Iran is becoming a military dictatorship and is not cooperating with the International Atomic Energy Commission, according to US Secretary of State Hillary Clinton, who found her words fall on close to deaf ears in Saudi Arabia this week. The Saudi’s are more concerned about conflicts between Israel and Palestine, then Iran or any other Middle Eastern State. Despite the Saudi’s, most international scholars agree with the US evaluation of the power of the Revolutionary Guard in Iran and the pro-atomic military view there.

Floods and mudslides have claimed at least 50 lives on a scenic Portuguese Island.  Madeira gets hit with storm of the magnitude that caused the damage every decade or two, the last time being in 1993.

A Lost World

Sir Arthur Conan Doyle, the creator of Sherlock Holmes, penned “The Lost World” (published in 1912). The book was first made into a state of the art silent movie right here in Nevada in 1925 (on land that is now deep below Lake Mead, using color stained frames and stop motion animation). In penning the original “Lost World” Doyle was captivated by the legendary Col. Percy Harrison Fawcett, who is also represented by the antagonist in the Pixar animated movie “Up”.

Brad Pitt’s production company has purchased the rights to Col Harrison Fawcett’s story, with Pitt set to star as the adventurer.


A crowded pace in a life that demands more and more of us has but one end result: we can always do it later.

Employers are adding work to their employees while not allowing overtime, at the same time as downsizing employees and counting on technology to do more than it was meant to do. This was happening long before the recession, but with the recession as an excuse, it is rapidly becoming the rule. That means that other tasks, which may also be important or which may be needed to keep us sane, must be put off…procrastinated.

Have you run for a bus or subway or hit the gas a bit to much as you rush to make up time and catch up?

Vacations and time with family seem to be put off, or procrastinated, with the feeling that there will be time later and if we do not do what we are expected to do or what we set for ourselves the world will end!

Advice from experts is to set one goal that you can meet each day. Set steps in a larger task that can be done and make you feel as if you are making progress. If you feel rushed and cannot get things done, try finding an unrelated task and just doing it to find some relief from the deadline or self imposed rush schedule.

CBS Sunday Morning ended their version of this story with the animated Disney version of “Alice In Wonderlands” March Hair’s “I’m late, I’m late for a very important date…no time to wait…no time…”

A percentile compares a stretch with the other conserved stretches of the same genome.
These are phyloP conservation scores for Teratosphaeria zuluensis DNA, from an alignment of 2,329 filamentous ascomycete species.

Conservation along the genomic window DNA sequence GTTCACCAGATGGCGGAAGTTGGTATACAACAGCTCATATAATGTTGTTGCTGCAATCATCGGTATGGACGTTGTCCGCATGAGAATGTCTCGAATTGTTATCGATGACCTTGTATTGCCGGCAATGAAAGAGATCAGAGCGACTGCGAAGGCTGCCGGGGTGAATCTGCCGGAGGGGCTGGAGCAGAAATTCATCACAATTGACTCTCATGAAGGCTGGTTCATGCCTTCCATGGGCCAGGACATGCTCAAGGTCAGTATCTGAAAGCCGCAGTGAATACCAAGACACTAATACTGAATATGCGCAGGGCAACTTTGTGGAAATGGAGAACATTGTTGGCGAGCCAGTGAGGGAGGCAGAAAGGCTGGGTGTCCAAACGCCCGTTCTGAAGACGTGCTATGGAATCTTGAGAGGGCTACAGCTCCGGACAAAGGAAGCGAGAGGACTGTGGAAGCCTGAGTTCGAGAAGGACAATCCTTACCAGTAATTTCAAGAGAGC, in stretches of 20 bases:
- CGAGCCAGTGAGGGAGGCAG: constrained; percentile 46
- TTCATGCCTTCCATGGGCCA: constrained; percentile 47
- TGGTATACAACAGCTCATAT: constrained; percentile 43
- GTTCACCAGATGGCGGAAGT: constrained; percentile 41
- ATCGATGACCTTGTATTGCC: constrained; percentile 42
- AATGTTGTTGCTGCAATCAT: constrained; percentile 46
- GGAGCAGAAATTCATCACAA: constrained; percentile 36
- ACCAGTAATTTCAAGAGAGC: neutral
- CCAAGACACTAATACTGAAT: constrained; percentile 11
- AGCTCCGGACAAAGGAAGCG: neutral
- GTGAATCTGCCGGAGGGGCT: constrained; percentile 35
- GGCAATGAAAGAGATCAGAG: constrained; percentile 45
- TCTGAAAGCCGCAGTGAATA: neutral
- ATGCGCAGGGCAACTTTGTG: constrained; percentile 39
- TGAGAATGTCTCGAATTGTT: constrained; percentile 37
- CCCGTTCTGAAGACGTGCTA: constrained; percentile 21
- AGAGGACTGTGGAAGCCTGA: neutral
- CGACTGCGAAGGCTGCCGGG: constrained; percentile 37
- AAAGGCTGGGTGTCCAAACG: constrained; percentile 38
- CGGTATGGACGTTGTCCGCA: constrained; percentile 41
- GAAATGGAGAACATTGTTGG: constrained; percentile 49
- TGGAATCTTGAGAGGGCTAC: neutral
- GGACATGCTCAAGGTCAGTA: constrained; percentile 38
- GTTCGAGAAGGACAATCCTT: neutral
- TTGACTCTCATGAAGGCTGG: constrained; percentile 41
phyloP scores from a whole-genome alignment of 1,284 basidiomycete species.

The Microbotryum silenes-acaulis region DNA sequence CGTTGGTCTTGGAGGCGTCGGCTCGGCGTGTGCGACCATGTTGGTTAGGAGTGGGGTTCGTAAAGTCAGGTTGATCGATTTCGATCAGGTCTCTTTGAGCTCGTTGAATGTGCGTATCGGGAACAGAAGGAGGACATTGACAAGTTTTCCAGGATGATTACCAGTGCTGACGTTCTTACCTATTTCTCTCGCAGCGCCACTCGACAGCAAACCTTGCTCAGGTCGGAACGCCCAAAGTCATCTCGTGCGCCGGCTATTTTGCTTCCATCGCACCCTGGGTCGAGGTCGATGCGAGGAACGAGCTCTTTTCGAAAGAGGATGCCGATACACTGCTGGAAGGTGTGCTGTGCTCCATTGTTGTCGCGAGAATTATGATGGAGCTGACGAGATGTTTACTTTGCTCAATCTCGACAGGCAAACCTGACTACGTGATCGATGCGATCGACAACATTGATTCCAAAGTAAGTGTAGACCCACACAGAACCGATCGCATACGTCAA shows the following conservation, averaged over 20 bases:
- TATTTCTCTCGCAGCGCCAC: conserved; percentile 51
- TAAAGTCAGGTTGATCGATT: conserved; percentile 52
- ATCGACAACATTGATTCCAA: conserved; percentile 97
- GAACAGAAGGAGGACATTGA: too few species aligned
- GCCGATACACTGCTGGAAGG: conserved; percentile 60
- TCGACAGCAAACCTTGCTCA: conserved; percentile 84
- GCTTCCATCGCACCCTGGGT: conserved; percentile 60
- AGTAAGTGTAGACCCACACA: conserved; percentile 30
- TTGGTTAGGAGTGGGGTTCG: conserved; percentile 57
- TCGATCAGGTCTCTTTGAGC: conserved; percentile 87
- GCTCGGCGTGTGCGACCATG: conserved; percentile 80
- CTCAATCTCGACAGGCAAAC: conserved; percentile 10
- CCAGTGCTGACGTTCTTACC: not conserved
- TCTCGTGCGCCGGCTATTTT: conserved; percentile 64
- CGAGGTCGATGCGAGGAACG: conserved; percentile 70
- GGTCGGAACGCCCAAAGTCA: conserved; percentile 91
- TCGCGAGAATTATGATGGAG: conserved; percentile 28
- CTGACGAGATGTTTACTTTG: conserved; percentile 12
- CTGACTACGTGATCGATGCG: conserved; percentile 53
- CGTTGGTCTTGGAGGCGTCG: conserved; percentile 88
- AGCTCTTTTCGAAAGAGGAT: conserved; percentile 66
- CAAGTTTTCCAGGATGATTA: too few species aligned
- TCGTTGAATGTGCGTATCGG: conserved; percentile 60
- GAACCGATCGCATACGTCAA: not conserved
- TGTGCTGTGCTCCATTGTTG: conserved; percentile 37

Not to put it off, but are there Digital Books in your future?

I have been putting writing this off, as I read more and more on-line and find myself jumping between topics and publications amidst my very busy lifestyle finding ways to not complete my PhD dissertation.

Competition and non-coordinated development may hinder the growth of the digital publishing industry. While the New York Public Library and many other institutions are compatible with all formats, most libraries, including the Clark County Library, UNLV and CSN are not. Kindle works with both Mac and PC, but both need special formatting and not all books will be readable. The appearance of documents may also be distorted. The most common on-line formats are not compatible with Kindle and may have problems with other readers. No all e-formats work with Barnes and Nobel’s Nook or the Sony Reader, but many do. For online books to work with iPods or iPhones they must be formatted for PC, and coordinated with a home PC, not a Mac. And even then not all formats are readable.

While the impact of the iPad is expected to be large, competitors are liable to make sure their programs do not work on the new Mac tablet device. The emergence of the Mac store for books and on-line documents may have the impact of forcing compatibility, but then again the marketplace could do a different direction.

Three programs used by the Clark County Library District do not work with Mac or Kindle and require a learning curve. You must load all three into a DOS Microsoft PC to have any cross-content access. These are Adobe Digital Edition, MobiPocket Reader and OverDrive Media Explorer.  Free editions are available for all three, but there are reasons to pay for upgrades on two of them.

As with digital music and films, a standard format will have to be agreed to, or decided on by user demand, for on-line and portable reader books to come into everyday use.

Of course the price tag for the readers also remains steep, and reading on a computer screen can be taxing on the eyes.

Pirate Sentenced to Two Years

Online Theft: Good News, Bad News

A court in Missouri has given a two year federal prison sentence to a guy who took a camcorder into a theater and pirated “The Dark Knight” by selling counterfeit DVDs. Despite that and despite the court ruling last year that supposedly was going to shut down sites like Pirate Bay, an online search shows DVD quality downloads of the feature are still widely and easily available to anyone with a broadband connection.